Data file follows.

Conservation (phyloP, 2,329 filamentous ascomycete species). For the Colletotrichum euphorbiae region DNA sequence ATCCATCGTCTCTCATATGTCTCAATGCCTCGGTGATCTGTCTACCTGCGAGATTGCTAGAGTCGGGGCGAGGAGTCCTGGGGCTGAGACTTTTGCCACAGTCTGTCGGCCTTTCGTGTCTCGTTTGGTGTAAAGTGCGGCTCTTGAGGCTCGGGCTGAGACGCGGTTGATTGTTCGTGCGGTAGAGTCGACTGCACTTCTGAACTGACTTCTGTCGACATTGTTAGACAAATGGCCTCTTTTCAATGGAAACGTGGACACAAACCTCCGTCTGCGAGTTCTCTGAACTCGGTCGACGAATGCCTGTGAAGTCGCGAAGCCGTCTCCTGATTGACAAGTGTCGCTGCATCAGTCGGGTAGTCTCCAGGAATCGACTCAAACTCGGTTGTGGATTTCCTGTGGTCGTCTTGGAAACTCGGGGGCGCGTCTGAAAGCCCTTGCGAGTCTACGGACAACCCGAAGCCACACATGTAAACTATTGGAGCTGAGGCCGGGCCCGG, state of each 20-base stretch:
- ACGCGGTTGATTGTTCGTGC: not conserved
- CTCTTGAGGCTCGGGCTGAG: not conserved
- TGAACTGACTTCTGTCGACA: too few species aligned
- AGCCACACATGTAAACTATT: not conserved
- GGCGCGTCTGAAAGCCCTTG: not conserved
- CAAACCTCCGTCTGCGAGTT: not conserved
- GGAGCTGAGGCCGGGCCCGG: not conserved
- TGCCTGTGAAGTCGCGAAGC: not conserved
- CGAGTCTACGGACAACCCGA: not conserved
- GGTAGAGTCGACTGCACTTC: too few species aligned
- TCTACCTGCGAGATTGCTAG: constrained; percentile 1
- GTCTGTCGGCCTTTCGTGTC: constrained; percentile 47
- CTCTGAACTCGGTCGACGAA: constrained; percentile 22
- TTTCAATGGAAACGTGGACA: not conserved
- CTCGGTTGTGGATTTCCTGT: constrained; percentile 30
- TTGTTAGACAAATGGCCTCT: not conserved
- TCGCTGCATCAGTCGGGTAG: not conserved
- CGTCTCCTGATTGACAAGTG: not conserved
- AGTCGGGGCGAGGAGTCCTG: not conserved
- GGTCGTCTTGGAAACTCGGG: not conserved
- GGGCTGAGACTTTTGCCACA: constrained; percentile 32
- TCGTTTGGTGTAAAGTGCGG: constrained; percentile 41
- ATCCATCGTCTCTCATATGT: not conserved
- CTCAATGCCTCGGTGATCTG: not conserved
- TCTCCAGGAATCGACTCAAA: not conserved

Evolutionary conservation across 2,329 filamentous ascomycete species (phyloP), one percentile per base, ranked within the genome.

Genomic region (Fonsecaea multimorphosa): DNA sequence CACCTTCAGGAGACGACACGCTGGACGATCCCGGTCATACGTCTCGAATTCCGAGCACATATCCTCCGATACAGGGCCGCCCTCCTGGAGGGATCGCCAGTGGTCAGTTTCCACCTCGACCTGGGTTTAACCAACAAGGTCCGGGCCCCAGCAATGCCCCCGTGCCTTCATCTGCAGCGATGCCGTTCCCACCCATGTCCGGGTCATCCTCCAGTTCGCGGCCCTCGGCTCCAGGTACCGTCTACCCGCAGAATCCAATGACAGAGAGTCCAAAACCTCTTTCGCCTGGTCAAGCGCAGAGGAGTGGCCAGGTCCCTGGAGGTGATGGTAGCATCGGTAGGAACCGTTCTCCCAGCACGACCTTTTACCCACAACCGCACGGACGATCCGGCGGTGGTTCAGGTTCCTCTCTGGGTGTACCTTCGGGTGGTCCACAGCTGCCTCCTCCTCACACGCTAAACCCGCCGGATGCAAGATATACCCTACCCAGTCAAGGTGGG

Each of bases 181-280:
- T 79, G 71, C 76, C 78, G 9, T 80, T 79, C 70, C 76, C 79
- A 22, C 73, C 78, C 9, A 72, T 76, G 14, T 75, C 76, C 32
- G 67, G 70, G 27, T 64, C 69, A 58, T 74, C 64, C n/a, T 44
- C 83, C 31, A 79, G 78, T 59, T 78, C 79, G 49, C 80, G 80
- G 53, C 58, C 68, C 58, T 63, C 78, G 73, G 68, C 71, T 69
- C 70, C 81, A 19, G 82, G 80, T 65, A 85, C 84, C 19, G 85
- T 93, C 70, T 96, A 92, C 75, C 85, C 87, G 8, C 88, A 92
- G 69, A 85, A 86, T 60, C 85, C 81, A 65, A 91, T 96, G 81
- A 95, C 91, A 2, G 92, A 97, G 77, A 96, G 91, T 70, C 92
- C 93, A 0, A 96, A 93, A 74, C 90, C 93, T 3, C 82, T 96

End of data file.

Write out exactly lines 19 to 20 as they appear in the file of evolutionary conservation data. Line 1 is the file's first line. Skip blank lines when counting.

- CGTCTCCTGATTGACAAGTG: not conserved
- AGTCGGGGCGAGGAGTCCTG: not conserved